I had the pleasure of holding another séance with Katie Cook in the same rooms, when a new manifestation occurred. She is (as I have said) a very small woman, with very short arms. I am, on the contrary, a very large woman, with very long arms, yet the arm of the hand I held was elongated to such an extent that it reached the sitters on the other side of the table, where it would have been impossible for mine to follow it. I should think the limb must have been stretched to thrice its natural length, and that in the sight of everybody. I sat again with Katie Cook in her own house, where, if trickery is employed, she had every opportunity of tricking us, but the manifestations were much the same, and certainly not more marvellous than those she had exhibited in the houses of strangers. "Lily" and "Florence" both appeared at the same time, under circumstances that admitted of no possibility of fraud. My husband and I were accompanied on that occasion by our friends, Captain and Mrs. Kendal, and the order of sitting round the table was as follows: Myself, Katie, Captain K., Florence Cook, my husband, Mrs. Cook, Mrs. Kendal. Each member of the family, it will be observed, was held between two detectives, and their hands were not once set free. I must say also that the séance was a free one, courteously accorded us on the invitation of Mrs. Cook; and, if deception had been, intended, we and our friends might just as well have been left to sit with Katie alone, whilst the other members of the family superintended the manifestation of the "ghosts" outside. Miss Florence Cook, indeed (Mrs. Corner), objected at first to sitting with us, on the score that her mediumship usually neutralized that of her sister, but her mother insisted on her joining the circle, lest any suspicion should be excited by her absence. The Cooks, indeed, are, all of them, rather averse to sitting than not, and cordially agree in disliking the powers that have been thrust upon them against their own will.

These influences take possession of them, unfitting them for more practical work, and they must live. This is, I believe, the sole reason that they have never tried to make money by the exercise of their mediumship. But I, for one, fully believe them when they tell me that they consider the fact of their being media as the greatest misfortune that has ever happened to them. On the occasion of this last séance, cherries and rosebuds were showered in profusion on the table during the evening. These may easily be believed to have been secreted in the room before the commencement of the sitting, and produced at the proper opportunity, although the hands of everybody interested in their production were fast held by strangers. But it is less easy to believe that a lady of limited income, like Mrs. Cook, should go to such an expense for an unpaid séance, for the purpose of making converts of people who were strangers to her. Mediumship pays very badly as it is. I am afraid it would pay still worse if the poor media had to purchase the means for producing the phenomena, especially when, in a town like London, they run (as in this instance) to hothouse fruit and flowers.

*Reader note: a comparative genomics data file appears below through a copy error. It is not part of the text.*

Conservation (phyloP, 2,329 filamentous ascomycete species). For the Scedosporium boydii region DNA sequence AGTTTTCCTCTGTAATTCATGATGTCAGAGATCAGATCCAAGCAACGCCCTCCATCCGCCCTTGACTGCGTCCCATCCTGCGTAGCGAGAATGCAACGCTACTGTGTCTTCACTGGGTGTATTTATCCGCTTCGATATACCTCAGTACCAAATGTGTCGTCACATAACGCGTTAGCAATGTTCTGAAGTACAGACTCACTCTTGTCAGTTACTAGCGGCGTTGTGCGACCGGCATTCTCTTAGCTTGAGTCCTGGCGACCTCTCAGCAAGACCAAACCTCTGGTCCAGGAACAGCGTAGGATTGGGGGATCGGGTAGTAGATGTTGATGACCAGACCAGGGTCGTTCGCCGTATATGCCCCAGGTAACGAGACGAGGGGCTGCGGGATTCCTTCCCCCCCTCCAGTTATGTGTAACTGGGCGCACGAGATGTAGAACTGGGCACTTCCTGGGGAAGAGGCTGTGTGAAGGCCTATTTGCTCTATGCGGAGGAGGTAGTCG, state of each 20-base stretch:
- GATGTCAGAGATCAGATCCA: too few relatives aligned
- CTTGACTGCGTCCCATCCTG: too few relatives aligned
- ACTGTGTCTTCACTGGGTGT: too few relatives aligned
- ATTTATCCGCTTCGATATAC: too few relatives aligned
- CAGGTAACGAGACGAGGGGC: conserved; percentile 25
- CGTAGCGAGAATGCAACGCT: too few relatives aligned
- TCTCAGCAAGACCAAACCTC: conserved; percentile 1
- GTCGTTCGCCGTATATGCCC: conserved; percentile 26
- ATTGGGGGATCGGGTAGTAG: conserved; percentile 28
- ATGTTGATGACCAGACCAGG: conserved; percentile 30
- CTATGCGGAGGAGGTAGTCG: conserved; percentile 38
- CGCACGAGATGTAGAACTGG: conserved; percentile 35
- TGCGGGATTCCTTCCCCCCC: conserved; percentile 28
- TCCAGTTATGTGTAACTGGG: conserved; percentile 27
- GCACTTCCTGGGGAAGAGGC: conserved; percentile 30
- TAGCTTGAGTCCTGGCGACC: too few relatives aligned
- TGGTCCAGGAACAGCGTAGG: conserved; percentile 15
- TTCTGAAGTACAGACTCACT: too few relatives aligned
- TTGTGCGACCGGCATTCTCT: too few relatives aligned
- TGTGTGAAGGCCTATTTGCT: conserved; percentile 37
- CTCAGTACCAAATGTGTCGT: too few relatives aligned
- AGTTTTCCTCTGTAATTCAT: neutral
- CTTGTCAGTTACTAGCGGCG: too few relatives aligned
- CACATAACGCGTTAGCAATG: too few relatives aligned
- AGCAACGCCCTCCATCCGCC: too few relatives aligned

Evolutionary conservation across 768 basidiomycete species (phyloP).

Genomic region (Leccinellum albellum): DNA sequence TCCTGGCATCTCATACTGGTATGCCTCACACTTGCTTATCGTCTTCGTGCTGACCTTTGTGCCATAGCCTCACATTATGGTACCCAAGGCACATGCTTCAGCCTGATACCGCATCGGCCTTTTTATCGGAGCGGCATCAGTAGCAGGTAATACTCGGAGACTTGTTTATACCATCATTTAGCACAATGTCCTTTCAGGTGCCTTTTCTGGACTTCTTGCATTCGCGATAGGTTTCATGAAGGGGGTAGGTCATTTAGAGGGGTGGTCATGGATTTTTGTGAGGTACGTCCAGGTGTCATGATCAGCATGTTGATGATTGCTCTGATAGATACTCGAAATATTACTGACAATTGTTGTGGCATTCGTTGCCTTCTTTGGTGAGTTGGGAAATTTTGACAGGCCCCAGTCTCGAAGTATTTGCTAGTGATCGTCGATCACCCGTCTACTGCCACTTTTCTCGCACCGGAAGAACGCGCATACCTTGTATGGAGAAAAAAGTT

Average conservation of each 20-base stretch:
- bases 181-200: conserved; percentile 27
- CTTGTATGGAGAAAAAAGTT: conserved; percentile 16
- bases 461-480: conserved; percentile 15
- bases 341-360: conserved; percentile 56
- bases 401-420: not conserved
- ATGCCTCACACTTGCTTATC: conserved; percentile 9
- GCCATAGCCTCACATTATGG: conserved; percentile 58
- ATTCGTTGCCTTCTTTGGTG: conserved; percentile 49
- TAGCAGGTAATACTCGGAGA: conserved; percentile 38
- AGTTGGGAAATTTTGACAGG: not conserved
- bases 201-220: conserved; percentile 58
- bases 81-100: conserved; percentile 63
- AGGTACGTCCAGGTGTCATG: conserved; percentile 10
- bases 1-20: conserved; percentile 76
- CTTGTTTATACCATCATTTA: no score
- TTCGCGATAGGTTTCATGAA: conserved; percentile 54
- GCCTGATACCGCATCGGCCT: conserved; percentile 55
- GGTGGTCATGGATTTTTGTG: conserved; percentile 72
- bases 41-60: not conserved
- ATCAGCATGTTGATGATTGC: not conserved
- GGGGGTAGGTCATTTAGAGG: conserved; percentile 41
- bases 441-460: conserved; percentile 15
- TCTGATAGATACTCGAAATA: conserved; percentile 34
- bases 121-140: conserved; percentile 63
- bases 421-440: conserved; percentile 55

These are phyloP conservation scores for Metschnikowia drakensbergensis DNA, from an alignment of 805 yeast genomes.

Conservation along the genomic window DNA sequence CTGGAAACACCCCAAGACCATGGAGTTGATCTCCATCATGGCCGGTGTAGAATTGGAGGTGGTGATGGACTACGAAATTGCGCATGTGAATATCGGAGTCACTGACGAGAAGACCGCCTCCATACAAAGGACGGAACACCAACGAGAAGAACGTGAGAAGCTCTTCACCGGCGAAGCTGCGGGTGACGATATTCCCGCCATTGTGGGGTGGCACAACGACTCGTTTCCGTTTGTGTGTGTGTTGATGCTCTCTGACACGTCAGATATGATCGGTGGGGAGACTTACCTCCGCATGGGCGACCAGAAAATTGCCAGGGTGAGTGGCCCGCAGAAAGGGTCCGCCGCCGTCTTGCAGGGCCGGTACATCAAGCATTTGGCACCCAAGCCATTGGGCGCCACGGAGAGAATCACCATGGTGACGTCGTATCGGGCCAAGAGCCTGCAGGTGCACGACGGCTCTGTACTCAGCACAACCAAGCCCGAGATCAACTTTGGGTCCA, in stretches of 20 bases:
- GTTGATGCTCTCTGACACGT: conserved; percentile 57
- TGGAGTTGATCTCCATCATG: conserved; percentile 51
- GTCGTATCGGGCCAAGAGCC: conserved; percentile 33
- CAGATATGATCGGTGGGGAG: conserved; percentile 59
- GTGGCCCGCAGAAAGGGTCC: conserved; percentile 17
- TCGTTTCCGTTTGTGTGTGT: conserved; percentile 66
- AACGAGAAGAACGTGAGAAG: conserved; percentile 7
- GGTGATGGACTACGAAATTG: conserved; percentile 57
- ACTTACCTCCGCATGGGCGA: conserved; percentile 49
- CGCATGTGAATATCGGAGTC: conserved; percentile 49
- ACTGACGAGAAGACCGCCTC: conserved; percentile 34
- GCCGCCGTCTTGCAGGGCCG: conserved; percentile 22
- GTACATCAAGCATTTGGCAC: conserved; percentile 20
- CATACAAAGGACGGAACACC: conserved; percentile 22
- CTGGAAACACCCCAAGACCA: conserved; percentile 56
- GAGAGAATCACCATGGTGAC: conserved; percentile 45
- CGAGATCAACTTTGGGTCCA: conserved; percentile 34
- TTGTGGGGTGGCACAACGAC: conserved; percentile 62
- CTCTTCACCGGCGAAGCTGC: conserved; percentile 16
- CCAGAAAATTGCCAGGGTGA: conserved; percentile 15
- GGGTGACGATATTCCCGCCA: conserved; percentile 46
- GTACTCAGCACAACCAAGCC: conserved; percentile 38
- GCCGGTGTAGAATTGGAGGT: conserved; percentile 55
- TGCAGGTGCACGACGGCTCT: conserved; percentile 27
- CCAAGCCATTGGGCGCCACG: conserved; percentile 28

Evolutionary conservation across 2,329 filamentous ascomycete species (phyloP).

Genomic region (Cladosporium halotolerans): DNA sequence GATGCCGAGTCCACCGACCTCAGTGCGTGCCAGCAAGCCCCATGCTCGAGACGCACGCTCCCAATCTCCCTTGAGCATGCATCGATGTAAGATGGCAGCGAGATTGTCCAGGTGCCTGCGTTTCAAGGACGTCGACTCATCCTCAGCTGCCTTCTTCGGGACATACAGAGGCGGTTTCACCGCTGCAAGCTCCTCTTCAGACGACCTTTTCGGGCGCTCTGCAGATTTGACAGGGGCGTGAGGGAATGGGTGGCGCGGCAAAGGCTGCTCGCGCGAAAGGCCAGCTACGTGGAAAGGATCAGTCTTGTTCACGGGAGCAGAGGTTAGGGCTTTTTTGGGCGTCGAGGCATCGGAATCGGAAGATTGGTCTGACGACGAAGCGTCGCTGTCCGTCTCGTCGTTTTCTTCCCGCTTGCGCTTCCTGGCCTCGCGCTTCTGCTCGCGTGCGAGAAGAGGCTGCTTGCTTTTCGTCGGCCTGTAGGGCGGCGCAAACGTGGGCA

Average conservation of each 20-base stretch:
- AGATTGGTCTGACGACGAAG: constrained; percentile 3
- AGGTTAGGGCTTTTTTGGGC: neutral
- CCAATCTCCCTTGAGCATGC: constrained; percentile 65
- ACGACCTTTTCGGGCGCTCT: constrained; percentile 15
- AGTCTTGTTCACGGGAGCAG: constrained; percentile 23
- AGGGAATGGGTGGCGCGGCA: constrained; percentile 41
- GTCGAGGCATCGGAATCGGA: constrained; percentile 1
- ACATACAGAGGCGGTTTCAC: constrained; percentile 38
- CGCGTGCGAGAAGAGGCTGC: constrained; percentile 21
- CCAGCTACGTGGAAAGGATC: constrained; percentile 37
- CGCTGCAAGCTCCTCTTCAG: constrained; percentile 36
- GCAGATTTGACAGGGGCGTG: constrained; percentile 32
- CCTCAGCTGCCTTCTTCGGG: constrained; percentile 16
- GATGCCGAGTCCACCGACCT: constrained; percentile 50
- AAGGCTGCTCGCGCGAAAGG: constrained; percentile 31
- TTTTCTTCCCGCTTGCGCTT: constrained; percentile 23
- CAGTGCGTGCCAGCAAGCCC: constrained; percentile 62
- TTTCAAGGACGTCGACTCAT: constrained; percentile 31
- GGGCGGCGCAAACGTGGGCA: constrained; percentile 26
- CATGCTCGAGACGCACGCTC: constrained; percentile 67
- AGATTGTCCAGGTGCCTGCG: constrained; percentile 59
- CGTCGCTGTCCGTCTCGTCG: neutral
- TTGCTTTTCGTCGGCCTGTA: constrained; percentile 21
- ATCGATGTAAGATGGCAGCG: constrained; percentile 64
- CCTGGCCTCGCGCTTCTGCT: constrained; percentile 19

One more example of Katie Cook's powers and I have done. We were assembled one evening by the invitation of Mr. Charles Blackburn at his house, Elgin Crescent. We sat in a small breakfast room on the basement floor, so small, indeed, for the size of the party, that as we encircled a large round table, the sitters' backs touched the wall on either side, thus entirely preventing any one crossing the room whilst we were established there. The only piece of furniture of any consequence in the room, beside the chairs and table, was a trichord cabinet piano, belonging to Mrs. Cook (who was keeping house at the time for Mr. Blackburn), and which she much valued.

Katie Cook sat amongst us as usual. In the middle of the séance her control "Lily," who was materialized, called out, "Keep hands fast. Don't let go, whatever you do!" And at the same, time, without seeing anything (for we were sitting in complete darkness), we became conscious that something large and heavy was passing or being carried over our heads. One of the ladies of the party became nervous, and dropped her neighbor's hand with a cry of alarm, and, at the same moment, a weighty body fell with a fearful crash on the other side of the room. "Lily" exclaimed, "Some one has let go hands," and Mrs. Cook called out; "Oh! it's my piano." Lights were struck, when we found the cabinet piano had actually been carried from its original position right over our heads to the opposite side of the room, where it had fallen on the floor and been seriously damaged. The two carved legs were broken off, and the sounding board smashed in. Any one who had heard poor Mrs. Cook's lamentations over the ruin of her favorite instrument, and the expense it would entail to get it restored, would have felt little doubt as to whether she had been a willing victim to this unwelcome proof of her daughter's physical mediumship.


"There is no Death" by Florence Marryat (London: William Rider & Son, 1917).

Related articles

My Spirit Child by Florence Marryat
Biography of Katie Cook